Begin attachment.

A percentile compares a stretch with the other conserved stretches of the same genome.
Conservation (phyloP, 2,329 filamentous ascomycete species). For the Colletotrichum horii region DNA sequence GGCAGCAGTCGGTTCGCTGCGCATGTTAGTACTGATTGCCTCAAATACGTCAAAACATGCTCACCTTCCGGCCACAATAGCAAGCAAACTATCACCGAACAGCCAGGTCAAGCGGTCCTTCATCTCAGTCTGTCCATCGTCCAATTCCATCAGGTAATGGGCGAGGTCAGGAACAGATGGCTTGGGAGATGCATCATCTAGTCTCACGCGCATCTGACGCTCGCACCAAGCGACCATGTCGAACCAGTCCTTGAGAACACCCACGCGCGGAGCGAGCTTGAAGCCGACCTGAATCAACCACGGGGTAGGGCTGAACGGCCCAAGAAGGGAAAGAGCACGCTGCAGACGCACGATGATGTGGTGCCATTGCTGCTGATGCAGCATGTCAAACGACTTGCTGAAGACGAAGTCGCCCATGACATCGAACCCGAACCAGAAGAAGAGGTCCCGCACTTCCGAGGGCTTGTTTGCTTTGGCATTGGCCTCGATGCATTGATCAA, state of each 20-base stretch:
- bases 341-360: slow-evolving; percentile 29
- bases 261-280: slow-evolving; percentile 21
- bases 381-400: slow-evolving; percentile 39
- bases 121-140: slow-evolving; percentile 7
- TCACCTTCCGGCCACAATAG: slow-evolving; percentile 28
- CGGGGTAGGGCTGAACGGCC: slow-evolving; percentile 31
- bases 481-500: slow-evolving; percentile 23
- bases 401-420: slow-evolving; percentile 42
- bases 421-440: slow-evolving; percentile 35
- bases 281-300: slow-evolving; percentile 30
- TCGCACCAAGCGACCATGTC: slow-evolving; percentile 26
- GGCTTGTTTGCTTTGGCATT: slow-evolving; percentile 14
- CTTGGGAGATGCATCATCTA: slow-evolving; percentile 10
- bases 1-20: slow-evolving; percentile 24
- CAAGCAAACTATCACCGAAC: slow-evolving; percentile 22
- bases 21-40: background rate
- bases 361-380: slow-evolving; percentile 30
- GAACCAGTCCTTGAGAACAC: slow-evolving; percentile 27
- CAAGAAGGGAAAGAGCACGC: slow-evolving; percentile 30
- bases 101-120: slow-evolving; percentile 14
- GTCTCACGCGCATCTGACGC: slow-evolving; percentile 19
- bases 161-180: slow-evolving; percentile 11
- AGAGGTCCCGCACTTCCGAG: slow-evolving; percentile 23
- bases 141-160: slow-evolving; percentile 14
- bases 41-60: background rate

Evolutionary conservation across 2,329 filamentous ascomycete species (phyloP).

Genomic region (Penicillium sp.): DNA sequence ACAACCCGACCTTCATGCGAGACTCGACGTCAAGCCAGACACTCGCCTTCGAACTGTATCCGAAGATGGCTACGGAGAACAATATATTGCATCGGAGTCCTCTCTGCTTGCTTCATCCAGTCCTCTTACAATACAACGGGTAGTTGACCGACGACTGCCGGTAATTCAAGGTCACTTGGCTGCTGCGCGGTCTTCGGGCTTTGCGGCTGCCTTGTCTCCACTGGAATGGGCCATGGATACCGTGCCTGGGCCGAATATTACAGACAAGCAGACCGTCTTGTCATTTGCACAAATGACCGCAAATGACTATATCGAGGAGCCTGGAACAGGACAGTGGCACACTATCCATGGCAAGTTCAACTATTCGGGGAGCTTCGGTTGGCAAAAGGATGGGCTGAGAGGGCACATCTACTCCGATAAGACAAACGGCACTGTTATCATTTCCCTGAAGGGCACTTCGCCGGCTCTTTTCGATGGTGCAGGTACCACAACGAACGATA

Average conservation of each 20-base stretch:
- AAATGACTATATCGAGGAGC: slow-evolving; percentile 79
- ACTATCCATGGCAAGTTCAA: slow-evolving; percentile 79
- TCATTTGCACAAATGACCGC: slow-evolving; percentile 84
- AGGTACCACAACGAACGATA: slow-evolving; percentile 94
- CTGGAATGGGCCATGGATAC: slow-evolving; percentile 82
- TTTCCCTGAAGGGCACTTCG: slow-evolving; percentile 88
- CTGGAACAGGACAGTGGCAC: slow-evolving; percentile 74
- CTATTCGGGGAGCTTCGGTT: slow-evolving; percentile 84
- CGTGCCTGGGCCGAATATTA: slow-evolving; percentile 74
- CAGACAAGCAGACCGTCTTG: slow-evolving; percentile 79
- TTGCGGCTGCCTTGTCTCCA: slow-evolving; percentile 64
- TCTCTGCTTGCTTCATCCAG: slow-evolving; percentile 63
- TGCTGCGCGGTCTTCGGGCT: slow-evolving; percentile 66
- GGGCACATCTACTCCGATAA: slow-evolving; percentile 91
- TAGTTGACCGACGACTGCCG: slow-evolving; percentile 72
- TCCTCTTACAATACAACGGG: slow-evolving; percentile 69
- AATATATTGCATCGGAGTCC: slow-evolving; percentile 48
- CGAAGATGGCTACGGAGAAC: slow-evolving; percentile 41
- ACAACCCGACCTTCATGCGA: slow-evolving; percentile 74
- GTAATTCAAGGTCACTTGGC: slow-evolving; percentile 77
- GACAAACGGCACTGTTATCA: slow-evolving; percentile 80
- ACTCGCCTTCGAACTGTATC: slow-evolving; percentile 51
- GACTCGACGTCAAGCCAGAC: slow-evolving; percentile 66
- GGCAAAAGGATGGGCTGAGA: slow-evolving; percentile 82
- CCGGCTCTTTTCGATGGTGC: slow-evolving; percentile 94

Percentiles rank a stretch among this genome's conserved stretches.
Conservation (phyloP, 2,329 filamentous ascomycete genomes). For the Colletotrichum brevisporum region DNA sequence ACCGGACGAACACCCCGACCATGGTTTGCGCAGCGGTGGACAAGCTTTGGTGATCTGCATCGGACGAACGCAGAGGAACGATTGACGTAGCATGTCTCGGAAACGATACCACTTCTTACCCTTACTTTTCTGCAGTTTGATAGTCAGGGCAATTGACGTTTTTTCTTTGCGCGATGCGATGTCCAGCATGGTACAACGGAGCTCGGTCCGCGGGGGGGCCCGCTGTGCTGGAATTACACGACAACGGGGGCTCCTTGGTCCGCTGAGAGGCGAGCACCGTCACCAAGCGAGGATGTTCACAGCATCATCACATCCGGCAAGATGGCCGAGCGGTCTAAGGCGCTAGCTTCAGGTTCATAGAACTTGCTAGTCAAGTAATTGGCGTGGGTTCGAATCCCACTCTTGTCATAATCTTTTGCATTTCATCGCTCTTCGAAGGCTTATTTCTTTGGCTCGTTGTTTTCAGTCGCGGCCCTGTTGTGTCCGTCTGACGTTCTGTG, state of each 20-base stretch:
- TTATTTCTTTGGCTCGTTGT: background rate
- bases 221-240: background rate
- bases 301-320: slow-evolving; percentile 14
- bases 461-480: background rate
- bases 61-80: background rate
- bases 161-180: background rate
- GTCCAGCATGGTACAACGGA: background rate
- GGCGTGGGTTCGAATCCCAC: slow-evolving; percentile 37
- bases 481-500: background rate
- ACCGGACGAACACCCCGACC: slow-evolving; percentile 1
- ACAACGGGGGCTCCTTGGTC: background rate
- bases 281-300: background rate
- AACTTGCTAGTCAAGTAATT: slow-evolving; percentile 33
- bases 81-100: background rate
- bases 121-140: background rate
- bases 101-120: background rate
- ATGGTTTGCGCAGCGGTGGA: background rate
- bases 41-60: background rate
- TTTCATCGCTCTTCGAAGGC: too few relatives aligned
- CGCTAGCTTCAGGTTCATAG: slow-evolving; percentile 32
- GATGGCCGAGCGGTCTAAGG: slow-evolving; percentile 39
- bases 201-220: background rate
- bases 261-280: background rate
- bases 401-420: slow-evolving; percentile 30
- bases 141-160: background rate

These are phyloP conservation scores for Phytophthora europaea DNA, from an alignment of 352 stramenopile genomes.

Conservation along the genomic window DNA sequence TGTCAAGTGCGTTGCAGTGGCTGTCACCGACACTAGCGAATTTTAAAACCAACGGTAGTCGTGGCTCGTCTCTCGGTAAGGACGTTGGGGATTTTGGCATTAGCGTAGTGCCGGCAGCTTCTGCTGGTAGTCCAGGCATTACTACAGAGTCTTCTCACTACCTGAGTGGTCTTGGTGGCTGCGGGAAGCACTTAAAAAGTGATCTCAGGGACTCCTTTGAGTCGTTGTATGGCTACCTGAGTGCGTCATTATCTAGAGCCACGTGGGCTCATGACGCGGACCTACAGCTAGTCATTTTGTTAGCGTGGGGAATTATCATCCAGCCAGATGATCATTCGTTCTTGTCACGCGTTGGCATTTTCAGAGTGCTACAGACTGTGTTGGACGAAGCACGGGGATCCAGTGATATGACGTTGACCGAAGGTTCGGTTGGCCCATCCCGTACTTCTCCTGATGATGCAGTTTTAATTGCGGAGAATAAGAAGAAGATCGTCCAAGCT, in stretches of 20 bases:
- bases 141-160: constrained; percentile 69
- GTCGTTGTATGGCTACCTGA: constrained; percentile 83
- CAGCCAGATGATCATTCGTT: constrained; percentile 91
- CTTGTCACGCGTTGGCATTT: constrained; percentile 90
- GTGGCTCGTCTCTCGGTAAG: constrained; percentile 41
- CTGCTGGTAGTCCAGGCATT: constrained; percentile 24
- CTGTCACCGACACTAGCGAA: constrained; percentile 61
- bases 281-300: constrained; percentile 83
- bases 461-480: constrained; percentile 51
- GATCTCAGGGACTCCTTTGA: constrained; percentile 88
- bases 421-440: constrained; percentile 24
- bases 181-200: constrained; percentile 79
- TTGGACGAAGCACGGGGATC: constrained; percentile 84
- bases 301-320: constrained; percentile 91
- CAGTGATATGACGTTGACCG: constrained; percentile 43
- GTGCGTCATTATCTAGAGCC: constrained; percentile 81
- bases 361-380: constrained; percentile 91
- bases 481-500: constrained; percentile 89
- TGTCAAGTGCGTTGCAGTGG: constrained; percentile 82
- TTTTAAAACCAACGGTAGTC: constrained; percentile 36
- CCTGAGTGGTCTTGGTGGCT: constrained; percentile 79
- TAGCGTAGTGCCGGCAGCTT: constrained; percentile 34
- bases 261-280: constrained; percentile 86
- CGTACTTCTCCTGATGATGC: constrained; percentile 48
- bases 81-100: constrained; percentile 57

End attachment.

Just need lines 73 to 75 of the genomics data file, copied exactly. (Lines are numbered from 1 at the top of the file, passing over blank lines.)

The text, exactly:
- bases 101-120: background rate
- ATGGTTTGCGCAGCGGTGGA: background rate
- bases 41-60: background rate